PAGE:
American Heritage® Dictionary of the English Language, Fourth Edition
- v. To repeat or copy the words of (another), usually with acknowledgment of the source.
- v. To cite or refer to for illustration or proof.
- v. To repeat a brief passage or excerpt from: The saxophonist quoted a Duke Ellington melody in his solo.
- v. To state (a price) for securities, goods, or services.
- v. To give a quotation, as from a book.
- n. Informal A quotation.
- n. A quotation mark.
- n. Used by a speaker to indicate the beginning of a quotation.
- n. A dictum; a saying.
Century Dictionary and Cyclopedia
- To note down; set down in writing; hence, in general, to note; mark; observe.
- To adduce from some author or speaker; cite, as a passage from some author or a saying of some speaker; name, repeat, or adduce as the utterance of some other person, or by way of authority or illustration; also, to cite the words of: as, to quote a passage from Homer; to quote Shakspere or one of his plays; to quote chapter and verse.
- In writing or printing, to inclose within quotation-marks; distinguish as a quotation or as quoted matter by marking: as, the dialogue in old books is not quoted.
- In com., to name, as the price of stocks, produce, etc.; name the current price of.
- To cite the words of another; make a quotation.
- n. A note upon an author.
- n. A quotation, or the marking of a quotation.
- n. A quotation-mark: usually in the plural.
- n. A quotient.
- v. transitive To refer to (part of) a speech that has been made by someone else.
- v. transitive To prepare a summary of work to be done and set a price.
- v. Commerce (transitive) To name the current price, notably of a financial security.
- v. intransitive To indicate verbally or by equivalent means the start of a quotation.
- v. archaic To observe, to take account of.
- n. A quotation, statement attributed to someone else.
- n. A quotation mark.
- n. A summary of work to be done with a set price.
GNU Webster's 1913
- v. To cite, as a passage from some author; to name, repeat, or adduce, as a passage from an author or speaker, by way of authority or illustration.
- v. To cite a passage from; to name as the authority for a statement or an opinion.
- v. (Com.) To name the current price of.
- v. obsolete To notice; to observe; to examine.
- v. obsolete To set down, as in writing.
- n. obsolete A note upon an author.
- n. a punctuation mark used to attribute the enclosed text to someone else
- n. a passage or expression that is quoted or cited
- v. name the price of
- v. repeat a passage from
- v. refer to for illustration or proof
- v. put quote marks around
- Recorded since 1387 "to mark (a book) with chapter numbers or marginal references", from Old French coter, from Medieval Latin quotare "to distinguish by numbers, number chapters", itself from Latin quotus "which, what number (in sequence)," from quot "how many" (related to quis "who"). The sense developed via "to give as a reference, to cite as an authority" to "to copy out exact words" (since 1680); the business sense "to state the price of a commodity" (1866) revives the etymological meaning. The noun, in the sense of "quotation," is attested from 1885; see also usage note, below. (Wiktionary)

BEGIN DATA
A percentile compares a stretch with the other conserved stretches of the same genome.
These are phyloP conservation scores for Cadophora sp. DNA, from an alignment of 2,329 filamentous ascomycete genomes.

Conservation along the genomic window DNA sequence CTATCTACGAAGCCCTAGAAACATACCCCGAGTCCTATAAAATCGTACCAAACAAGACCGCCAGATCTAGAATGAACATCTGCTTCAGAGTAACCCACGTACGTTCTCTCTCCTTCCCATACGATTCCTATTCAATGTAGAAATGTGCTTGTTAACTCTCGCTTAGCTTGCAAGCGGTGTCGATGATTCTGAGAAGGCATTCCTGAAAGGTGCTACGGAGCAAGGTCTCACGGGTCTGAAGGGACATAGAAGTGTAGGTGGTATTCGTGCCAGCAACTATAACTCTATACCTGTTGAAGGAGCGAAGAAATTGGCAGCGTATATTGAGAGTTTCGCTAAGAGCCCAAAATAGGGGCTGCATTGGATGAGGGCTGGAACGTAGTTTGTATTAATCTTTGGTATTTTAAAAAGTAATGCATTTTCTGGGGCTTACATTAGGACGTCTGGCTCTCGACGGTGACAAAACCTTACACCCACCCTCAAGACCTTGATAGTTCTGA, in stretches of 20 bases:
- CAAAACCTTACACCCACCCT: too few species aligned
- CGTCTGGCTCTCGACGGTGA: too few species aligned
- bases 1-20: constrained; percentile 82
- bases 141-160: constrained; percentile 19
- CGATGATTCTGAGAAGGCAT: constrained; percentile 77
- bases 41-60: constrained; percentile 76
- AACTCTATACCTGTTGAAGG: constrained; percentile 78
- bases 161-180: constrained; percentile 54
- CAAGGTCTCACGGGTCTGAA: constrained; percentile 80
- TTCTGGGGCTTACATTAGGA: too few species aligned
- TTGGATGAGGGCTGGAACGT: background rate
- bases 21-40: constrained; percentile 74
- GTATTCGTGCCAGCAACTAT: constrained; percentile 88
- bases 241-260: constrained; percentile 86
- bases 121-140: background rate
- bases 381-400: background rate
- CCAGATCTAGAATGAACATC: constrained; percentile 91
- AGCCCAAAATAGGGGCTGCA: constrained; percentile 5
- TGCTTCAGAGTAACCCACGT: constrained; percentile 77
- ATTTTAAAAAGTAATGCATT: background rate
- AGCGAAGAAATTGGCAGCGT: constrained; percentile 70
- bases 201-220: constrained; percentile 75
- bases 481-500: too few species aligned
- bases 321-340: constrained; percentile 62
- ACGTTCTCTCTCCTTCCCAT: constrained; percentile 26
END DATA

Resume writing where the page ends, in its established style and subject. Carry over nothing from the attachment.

- Middle English coten, to mark a book with numbers or marginal references, from Old French coter, from Medieval Latin quotāre, to number chapters, from Latin quotus, of what number, from quot, how many; see kwo- in Indo-European roots. (American Heritage® Dictionary of the English Language, Fourth Edition)
“The version taught in the churches is “The story of Noah is true” and if you are a *** fingers making quote marks*** good Christian, *** end quote*** then you believe it to be true.”
“Thunder colon quote capital Cut away the mast exclamation point close quote_”
“[quote]Iâ€™m surprised by the negativity, this sounds vastly more interesting than Wolverine and Wolverine Origins [\quote]”
“V. ii.795 (466,7) [We did not quote them so] [We should read, _quote_, esteem, reckon.”
“The title quote is direct from the mouth of my loving live-in boyfriend, Matt.”
“My Mark Twain quote is supposed to smack them in the face when they visit this site.”
“The title quote just jumped out at me: "What breaks my heart are the really useful things that are now everywhere”
“That ` s iTunes vp Eddy Cue in quote from a ZDNet Australia story on the fact Apple is finally opening an Oz iTunes site.”
“The title quote is from that column attributed to Kirk staffer, Caryn Garber.”
“Garden State was awesome, you must rent it that's where the title quote it from.”
These user-created lists contain the word ‘quote’.
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Options terms you must know in order to be a successful options trader.
abandon, accrued interest, acquisition, adjusted option, affidavit of domi..., all-or-none order..., american deposito..., american stock ex..., american-style op..., arbitrage, ask or offer, assigned and 366 more...
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With focus on non-classical styles, but not excluding terms of the latter.
Words that describe other words
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Very basic words for ESL students.
Looking for tweets for quote.